The Middle East and North Africa is set for another year of poor economic growth, weighed down by conflict in Iraq, Syria and Libya and beset by sky-high unemployment coupled with lower oil prices, according to the International Monetary Fund.
The IMF expects the region’s economy to grow by 2.6% this year, rising to 3.8% next year, it said in a regional economic outlook released on Monday. But there are serious downside risks to that forecast. Chief among them are the brewing conflict with Islamic State extremists in Syria and Iraq and political instability in Libya.
“The regional economic impact has been limited so far, but an estimated 11 million displaced persons are already putting pressure on budgets, labor markets and social cohesion in neighboring countries,” IMF Middle East director Masood Ahmed said.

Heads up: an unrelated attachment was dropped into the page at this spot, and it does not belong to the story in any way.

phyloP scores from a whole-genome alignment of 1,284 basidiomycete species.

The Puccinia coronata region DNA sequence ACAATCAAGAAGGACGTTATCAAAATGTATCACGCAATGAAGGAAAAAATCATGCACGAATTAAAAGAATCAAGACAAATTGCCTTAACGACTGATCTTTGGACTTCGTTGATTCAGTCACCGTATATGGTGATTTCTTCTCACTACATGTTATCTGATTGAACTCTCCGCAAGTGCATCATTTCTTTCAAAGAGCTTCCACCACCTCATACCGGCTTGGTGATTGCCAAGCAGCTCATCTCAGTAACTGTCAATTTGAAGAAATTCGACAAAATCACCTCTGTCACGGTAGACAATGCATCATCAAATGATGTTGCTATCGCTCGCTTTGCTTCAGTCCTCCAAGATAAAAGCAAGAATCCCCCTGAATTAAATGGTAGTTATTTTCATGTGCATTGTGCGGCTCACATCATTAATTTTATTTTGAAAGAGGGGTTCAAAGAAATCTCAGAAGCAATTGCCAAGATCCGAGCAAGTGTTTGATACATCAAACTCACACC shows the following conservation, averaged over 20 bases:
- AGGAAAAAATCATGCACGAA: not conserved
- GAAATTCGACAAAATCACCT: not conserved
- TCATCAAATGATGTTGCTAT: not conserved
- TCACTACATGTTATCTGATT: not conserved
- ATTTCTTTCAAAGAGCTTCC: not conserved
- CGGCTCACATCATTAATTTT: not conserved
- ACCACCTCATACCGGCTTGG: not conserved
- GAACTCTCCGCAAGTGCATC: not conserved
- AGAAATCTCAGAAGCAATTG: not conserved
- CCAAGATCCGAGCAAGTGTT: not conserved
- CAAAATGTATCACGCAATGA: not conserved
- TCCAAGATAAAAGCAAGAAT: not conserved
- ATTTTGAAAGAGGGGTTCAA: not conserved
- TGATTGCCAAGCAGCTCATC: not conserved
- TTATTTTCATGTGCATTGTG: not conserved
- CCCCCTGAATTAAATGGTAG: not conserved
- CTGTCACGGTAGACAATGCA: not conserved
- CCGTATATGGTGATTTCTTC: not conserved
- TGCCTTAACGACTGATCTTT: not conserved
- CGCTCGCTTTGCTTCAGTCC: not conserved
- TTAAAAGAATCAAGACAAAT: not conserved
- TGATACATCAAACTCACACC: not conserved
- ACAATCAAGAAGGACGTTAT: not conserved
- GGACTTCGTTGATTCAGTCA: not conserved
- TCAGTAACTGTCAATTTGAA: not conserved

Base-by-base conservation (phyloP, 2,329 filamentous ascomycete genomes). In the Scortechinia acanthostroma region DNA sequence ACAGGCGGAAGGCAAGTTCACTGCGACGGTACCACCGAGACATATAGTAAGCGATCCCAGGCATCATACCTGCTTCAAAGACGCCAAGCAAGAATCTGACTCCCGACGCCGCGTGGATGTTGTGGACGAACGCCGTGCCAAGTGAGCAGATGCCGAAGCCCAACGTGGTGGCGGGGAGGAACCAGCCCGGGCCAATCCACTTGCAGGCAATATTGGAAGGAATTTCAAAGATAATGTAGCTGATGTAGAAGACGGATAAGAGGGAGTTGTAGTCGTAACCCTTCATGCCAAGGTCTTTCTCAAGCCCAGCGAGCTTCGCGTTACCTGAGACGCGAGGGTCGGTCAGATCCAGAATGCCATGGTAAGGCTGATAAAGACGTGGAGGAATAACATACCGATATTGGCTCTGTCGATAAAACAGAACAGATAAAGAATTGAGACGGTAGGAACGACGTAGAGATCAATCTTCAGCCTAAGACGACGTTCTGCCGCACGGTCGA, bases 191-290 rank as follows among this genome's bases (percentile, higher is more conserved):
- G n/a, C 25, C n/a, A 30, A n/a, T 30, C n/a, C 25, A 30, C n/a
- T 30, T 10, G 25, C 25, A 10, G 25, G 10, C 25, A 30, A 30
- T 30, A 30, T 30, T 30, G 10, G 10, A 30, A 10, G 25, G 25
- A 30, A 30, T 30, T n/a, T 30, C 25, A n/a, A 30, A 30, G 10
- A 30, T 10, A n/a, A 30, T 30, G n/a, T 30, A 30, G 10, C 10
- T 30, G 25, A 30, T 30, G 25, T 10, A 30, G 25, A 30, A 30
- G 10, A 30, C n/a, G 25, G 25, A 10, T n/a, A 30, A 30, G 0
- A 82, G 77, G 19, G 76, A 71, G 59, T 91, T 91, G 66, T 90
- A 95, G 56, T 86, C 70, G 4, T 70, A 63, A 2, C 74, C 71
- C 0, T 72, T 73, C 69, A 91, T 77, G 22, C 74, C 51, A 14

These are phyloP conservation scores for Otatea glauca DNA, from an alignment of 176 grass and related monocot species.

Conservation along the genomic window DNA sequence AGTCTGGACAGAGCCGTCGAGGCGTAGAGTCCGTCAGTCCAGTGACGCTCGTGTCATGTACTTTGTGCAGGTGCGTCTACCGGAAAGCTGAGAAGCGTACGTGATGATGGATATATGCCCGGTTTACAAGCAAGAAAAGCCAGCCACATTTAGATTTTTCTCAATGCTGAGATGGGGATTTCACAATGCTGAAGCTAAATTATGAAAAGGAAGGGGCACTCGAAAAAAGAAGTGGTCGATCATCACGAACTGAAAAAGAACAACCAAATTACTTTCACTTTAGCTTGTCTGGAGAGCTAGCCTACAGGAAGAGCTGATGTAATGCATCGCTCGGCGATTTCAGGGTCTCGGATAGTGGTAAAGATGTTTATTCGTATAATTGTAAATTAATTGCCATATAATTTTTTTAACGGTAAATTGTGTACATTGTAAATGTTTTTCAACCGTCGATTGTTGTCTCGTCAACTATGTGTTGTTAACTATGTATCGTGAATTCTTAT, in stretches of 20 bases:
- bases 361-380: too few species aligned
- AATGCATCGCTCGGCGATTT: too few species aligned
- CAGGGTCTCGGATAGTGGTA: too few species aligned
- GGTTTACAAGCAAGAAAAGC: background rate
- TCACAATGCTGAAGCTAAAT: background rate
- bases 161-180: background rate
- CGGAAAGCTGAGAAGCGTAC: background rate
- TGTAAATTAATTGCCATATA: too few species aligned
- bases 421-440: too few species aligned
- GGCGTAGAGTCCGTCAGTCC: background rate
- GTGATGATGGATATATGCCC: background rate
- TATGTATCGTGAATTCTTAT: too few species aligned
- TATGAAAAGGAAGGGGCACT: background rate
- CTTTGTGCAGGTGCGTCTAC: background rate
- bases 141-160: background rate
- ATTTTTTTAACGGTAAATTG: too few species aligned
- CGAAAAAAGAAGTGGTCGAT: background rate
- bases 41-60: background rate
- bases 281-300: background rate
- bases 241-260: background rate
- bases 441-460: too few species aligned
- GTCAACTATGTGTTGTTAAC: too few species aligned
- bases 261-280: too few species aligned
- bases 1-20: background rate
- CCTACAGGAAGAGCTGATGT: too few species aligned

Middle Eastern growth has been muted during the almost four years since Arab Spring unrest swept across Egypt, Tunisia and other countries. The economic ripples of these jarring transitions are still being felt today against the backdrop of a more fragile than hoped-for global recovery from the financial crisis.
One major contributor to recent socioeconomic ills has been double-digit unemployment rates in many Middle Eastern countries. But the IMF’s baseline gross domestic product growth projections aren’t high enough to reduce unemployment in a meaningful way, it said.
Unemployment is of special concern among oil importers such as Egypt, Jordan, Morocco and Tunisia, which have some of the highest jobless rates in the region, especially among young people. In Egypt, unemployment is at 13.3%, according to the most recent government estimates.
“The region needs sustained, stronger and more inclusive growth to markedly reduce unemployment—a critical issue facing nearly all countries in the region,” Mr. Ahmed said.